In diabetes management, the fraction of time spent with glucose concentration within the physiological range of [70-180] mg/dL, namely time in range (TIR) is often computed by clinicians to assess glycemic control using a continuous glucose monitoring sensor. However, a sufficiently long monitoring period is required to reliably estimate this index. A mathematical equation derived by our group provides the minimum trial duration granting a desired uncertainty around the estimated TIR. The equation involves two parameters, pr and α, related to the population under analysis, which should be set based on the clinician's experience. In this work, we evaluated the sensitivity of the formula to the parameters.Considering two independent datasets, we predicted the uncertainty of TIR estimate for a population, using the parameters of the formula estimated for a different population. We also stressed the robustness of the formula by testing wider ranges of parameters, thus assessing the impact of large errors in the parameters' estimates.Plausible errors on the α estimate impact very slightly on the prediction (relative discrepancy < 5%), thus we suggest using a fixed value for α independently on the population being analyzed. Instead, pr should be adjusted to the TIR expected in the population, considering that errors around 20% result in a relative discrepancy of ~10%.In conclusion, the proposed formula is sufficiently robust to parameters setting and can be used by investigators to determine a suitable duration of the study.

### A Mathematical Formula to Determine the Minimum Continuous Glucose Monitoring Duration to Assess Time-in-ranges: Sensitivity Analysis Over the Parameters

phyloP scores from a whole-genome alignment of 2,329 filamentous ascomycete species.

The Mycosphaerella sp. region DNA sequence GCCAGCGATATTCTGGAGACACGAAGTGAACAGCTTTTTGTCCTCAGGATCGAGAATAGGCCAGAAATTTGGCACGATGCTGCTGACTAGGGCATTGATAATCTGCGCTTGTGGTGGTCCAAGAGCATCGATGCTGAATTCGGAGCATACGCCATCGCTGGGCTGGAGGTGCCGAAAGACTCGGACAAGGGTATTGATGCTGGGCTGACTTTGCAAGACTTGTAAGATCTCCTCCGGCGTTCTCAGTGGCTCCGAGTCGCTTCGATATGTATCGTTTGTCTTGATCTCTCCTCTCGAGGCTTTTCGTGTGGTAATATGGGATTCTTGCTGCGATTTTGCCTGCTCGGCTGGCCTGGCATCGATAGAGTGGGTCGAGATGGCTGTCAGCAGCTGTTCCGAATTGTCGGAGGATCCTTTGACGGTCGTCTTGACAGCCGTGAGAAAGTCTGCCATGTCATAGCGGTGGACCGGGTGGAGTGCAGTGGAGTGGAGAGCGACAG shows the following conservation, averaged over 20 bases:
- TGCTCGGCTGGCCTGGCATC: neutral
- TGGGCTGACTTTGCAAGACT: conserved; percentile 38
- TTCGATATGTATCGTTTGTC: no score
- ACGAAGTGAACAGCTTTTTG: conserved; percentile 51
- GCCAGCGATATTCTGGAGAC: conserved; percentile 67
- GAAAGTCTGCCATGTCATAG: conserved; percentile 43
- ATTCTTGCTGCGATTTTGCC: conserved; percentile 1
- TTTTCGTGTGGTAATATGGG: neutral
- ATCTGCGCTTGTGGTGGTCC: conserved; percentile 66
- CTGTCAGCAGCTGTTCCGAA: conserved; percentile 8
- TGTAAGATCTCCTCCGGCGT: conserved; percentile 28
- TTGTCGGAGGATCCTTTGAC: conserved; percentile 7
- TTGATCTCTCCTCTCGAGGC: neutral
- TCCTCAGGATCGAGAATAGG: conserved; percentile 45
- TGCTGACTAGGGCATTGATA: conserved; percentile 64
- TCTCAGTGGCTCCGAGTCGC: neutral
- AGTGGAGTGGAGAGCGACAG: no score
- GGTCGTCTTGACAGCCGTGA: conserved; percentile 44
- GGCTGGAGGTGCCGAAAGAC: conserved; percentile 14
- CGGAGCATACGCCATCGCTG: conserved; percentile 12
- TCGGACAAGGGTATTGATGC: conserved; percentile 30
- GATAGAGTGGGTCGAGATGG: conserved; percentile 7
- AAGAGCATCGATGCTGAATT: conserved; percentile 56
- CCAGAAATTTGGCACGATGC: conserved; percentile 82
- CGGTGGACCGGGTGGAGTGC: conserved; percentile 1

#### Abstract

In diabetes management, the fraction of time spent with glucose concentration within the physiological range of [70-180] mg/dL, namely time in range (TIR) is often computed by clinicians to assess glycemic control using a continuous glucose monitoring sensor. However, a sufficiently long monitoring period is required to reliably estimate this index. A mathematical equation derived by our group provides the minimum trial duration granting a desired uncertainty around the estimated TIR. The equation involves two parameters, pr and α, related to the population under analysis, which should be set based on the clinician's experience. In this work, we evaluated the sensitivity of the formula to the parameters.Considering two independent datasets, we predicted the uncertainty of TIR estimate for a population, using the parameters of the formula estimated for a different population. We also stressed the robustness of the formula by testing wider ranges of parameters, thus assessing the impact of large errors in the parameters' estimates.Plausible errors on the α estimate impact very slightly on the prediction (relative discrepancy < 5%), thus we suggest using a fixed value for α independently on the population being analyzed. Instead, pr should be adjusted to the TIR expected in the population, considering that errors around 20% result in a relative discrepancy of ~10%.In conclusion, the proposed formula is sufficiently robust to parameters setting and can be used by investigators to determine a suitable duration of the study.
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2021
Proceedings of the Annual International Conference of the IEEE Engineering in Medicine and Biology Society (EMBS)
978-1-7281-1179-7
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Utilizza questo identificativo per citare o creare un link a questo documento: `https://hdl.handle.net/11577/3411550`
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